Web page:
On June 22-23, SME hosted a Smart Manufacturing Working Group meeting at Texas A&M University (College Station, TX) followed by an international workshop on Smart Manufacturing for the Factory of the Future.
The meeting and subsequent workshop were convened to better define smart manufacturing and to develop a roadmap for addressing key issues and findings related to smart manufacturing as well as these three topics:
Each of these areas of interest was assigned a facilitator and attendees of the Smart Manufacturing Working Group were broken into three teams, with each team rotating through the three topic areas, allowing everyone to voice their thoughts on each area.
The workshop, which was jointly supported by Texas A&M Engineering Experiment Station, École Nationale Supérieure d’Arts et Métiers (Paris) and SME, originated from a recently established TEES-ENSAM joint research cluster in materials and manufacturing to define and develop plans for international excellence in advanced manufacturing; to discuss and explore industry needs in the emerging manufacturing research and education; and to explore collaboration opportunities in research and education in smart manufacturing.
In this context, both Texas A&M and ENSAM have a long history of faculty-to-faculty collaboration and significant similarities of the evolution trajectory, culture and traditions. Both institutions have strong commitments and engagements to the industry, especially manufacturing and materials programs.
The workshop was kicked off with a panel discussion led by Jeff Abell, PhD, FSME, GM (Detroit). Panelists included: Binil Starley, PhD, North Carolina State (Raleigh, NC); Sudarsan Rachuri, PhD, U.S. Department of Energy’s Clean Energy Smart Manufacturing Innovation Institute (CESMII DOE; Washington, DC); Dean Bartles, PhD, FSME, National Tooling and Machining Association (NTMA; Cleveland); Dennis Thompson, Equus Partners (Fremont, CA); and myself.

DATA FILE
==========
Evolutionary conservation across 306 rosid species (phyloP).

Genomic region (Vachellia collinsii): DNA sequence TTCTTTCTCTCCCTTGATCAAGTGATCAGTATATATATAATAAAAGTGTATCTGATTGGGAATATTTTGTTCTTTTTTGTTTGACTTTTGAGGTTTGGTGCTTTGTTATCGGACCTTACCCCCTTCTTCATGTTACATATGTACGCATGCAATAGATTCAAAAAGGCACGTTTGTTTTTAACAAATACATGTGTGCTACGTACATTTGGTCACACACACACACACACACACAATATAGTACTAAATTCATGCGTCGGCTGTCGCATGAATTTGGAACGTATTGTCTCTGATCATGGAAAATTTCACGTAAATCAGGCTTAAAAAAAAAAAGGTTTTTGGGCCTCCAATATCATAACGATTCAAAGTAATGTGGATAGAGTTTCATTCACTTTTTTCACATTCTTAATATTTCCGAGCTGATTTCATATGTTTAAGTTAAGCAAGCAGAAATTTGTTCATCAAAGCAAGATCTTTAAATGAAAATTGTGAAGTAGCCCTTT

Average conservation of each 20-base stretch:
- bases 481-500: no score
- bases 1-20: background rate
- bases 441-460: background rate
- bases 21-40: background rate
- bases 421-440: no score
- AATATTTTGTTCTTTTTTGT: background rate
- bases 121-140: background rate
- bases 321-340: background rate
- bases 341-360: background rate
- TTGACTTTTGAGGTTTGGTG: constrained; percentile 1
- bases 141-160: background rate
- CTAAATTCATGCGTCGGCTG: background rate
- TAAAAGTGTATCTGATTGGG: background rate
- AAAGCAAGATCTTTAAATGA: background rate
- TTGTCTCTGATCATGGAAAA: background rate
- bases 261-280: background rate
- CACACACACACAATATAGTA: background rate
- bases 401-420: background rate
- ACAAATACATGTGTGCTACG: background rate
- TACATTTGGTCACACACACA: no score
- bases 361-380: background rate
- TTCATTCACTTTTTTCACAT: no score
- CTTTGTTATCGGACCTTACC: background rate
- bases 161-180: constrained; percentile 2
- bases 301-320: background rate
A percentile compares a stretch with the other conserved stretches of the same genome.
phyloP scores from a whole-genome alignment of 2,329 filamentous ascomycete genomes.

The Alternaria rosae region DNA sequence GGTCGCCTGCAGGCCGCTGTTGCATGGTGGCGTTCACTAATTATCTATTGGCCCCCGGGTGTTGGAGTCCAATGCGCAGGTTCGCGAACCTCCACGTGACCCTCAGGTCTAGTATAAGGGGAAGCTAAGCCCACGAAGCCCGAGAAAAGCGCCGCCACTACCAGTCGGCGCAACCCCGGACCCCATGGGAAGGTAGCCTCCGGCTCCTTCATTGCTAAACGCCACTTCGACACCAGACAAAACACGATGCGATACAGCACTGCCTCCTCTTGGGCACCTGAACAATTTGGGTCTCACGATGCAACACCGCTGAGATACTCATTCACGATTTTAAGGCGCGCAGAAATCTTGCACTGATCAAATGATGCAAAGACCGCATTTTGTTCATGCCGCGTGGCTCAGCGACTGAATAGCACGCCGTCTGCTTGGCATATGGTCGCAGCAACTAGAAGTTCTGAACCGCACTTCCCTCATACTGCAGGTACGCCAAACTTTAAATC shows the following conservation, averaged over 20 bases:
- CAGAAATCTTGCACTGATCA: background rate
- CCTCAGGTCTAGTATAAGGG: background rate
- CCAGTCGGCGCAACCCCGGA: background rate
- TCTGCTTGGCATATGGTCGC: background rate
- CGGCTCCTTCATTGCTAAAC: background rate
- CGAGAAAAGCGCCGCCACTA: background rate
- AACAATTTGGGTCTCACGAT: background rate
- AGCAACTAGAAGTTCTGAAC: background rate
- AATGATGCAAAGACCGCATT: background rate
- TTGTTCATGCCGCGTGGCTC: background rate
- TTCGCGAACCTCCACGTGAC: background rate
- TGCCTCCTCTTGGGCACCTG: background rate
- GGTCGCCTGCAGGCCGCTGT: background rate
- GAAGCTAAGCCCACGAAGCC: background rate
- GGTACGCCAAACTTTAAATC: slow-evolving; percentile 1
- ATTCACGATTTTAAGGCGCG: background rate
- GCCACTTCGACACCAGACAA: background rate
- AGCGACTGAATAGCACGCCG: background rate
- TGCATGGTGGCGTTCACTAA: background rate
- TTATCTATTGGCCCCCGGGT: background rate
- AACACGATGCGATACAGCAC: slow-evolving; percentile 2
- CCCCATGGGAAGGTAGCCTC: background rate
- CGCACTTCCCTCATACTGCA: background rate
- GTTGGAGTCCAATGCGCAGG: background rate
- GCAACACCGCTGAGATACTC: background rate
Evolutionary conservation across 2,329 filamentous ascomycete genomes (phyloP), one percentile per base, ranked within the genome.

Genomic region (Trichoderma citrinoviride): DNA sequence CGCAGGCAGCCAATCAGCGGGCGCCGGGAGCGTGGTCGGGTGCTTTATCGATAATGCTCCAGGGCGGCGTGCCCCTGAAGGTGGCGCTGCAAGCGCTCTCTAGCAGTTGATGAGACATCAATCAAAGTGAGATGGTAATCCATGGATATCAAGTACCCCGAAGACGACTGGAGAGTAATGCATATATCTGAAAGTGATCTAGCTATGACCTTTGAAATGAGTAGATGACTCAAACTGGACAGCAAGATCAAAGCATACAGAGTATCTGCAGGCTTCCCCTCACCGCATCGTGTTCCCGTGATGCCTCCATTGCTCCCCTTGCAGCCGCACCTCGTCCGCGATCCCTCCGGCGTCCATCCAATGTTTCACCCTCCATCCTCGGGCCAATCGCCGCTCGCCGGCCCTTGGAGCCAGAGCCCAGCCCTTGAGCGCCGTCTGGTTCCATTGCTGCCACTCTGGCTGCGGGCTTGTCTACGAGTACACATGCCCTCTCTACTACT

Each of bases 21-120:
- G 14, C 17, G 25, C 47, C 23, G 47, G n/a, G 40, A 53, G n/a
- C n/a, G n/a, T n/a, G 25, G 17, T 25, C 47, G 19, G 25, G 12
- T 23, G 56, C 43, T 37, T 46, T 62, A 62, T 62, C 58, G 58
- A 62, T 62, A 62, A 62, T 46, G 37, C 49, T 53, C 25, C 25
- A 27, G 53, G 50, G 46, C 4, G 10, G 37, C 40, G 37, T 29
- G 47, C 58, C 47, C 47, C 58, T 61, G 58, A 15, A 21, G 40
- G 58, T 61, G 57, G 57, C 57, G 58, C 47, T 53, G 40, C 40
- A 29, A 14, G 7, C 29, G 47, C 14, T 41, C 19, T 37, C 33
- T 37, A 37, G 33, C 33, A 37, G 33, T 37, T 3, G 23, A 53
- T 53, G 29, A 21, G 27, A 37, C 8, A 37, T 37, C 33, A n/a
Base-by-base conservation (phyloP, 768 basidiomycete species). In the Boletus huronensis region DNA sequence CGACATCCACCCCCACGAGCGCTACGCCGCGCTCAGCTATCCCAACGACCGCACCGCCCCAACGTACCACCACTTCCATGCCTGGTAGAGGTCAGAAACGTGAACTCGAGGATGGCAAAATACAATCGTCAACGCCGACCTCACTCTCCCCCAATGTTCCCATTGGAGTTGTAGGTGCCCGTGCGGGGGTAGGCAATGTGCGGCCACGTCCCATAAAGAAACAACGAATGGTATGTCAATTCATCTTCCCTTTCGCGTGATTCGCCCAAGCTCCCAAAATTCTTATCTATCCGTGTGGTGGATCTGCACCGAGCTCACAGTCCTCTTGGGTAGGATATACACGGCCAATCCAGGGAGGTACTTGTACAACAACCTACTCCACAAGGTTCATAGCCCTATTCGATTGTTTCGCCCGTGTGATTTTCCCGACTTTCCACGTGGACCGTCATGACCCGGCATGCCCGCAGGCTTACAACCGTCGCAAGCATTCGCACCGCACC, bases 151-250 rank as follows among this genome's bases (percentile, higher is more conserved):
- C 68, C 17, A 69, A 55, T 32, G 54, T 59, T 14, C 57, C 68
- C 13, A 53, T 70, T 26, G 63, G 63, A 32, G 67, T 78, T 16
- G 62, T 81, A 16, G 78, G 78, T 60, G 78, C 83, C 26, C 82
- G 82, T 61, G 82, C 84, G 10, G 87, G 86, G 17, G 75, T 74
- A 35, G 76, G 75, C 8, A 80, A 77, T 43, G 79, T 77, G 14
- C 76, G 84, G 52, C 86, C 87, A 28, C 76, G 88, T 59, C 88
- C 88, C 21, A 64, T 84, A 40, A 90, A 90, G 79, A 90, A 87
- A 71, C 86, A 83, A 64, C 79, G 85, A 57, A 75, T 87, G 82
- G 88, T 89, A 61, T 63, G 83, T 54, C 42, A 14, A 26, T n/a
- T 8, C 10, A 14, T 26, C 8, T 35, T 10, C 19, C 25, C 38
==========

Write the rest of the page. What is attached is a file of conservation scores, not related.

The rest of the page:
The panel discussion centered on industry and engineering education and the need for better alignment. In particular, the necessity for engineering education programs to continuously solicit input from industry. Several examples of co-op programs and intense internships (integrated with manufacturing programs) were also discussed.
The workshop brought together 30 experts worldwide from academia, industry and government and offered presentations from Texas A&M faculty, CESMII, ITEAM, SME, Airbus (Toulouse, France) and STIL (Lausanne, Switzerland). As technical directors of the TEES-ENSAM initiative, Professor Mohamed El Mansori and I provided opening remarks and an overview of our transatlantic partnership in smart manufacturing. This was followed by technical presentations from U.S. and France-based experts who discussed case studies and their current IoT and smart manufacturing.
The speakers and panelists consistently emphasized a rethink of “big data” into “smart data” paradigm, and the need for effective harnessing of recent advances in measurement and inspection to ensure quality. A theme emerged regarding how data is created from diverse sources within manufacturing environments (machines, experimental testbeds, IT, infrastructure and computational models) and can occur at multiple times and disparate locations (e.g., atomic-microgeometric structures of the materials, through the process, machines, shop floor and enterprise-wide levels of a manufacturing system).
Integration of data from many disparate sources and platforms poses a challenge. Smart technologies can be employed to enhance connectivity and coordination through the product lifecycle including supply chain to enhance productivity and streamline the manufacturing process.
Our discussions related to the workforce emphasized that a concerted global effort is imperative to addressing the need for qualified workers within the U.S. and worldwide. There also needs to be more focus on R&D innovations and workforce development initiatives targeted specifically toward smart manufacturing methodologies.
Ultimately, we believe our collaboration has contributed to the emergence of a technical definition of smart manufacturing, as well as identification of various transatlantic R&D and education partnerships in smart manufacturing. Innovation and disruption of the status quo by employing smart technologies are crucial for the resurgence and sustained growth of U.S. and global manufacturing. Visit sme.org/smart-manufacturing to learn more about SME’s smart manufacturing efforts.
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